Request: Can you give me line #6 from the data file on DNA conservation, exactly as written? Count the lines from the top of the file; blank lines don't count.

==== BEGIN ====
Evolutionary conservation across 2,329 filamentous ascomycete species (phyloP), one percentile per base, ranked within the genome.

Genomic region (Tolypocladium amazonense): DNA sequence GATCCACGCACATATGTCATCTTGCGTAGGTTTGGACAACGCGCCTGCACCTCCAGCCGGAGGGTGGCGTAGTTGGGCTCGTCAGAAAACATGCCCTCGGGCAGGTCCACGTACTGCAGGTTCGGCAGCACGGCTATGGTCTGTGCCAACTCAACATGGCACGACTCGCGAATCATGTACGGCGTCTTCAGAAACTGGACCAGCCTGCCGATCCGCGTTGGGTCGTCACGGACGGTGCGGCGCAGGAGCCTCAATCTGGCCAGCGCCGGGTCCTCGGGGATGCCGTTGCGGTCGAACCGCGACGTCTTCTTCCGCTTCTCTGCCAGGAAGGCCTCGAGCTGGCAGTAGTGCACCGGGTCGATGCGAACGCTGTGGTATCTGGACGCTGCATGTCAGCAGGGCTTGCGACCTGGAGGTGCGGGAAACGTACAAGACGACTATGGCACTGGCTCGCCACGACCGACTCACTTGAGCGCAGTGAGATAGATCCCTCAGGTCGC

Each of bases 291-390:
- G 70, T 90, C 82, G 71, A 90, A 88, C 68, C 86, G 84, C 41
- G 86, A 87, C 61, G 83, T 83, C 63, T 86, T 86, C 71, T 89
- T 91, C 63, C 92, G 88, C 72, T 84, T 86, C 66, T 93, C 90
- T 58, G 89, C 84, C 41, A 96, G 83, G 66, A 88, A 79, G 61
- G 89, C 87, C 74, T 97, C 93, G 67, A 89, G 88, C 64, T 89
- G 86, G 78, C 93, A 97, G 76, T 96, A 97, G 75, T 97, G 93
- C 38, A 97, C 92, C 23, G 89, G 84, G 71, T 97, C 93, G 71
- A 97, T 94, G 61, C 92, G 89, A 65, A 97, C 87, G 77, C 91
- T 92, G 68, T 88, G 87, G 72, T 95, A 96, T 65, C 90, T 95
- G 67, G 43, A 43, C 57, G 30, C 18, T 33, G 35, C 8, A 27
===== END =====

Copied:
- T 91, C 63, C 92, G 88, C 72, T 84, T 86, C 66, T 93, C 90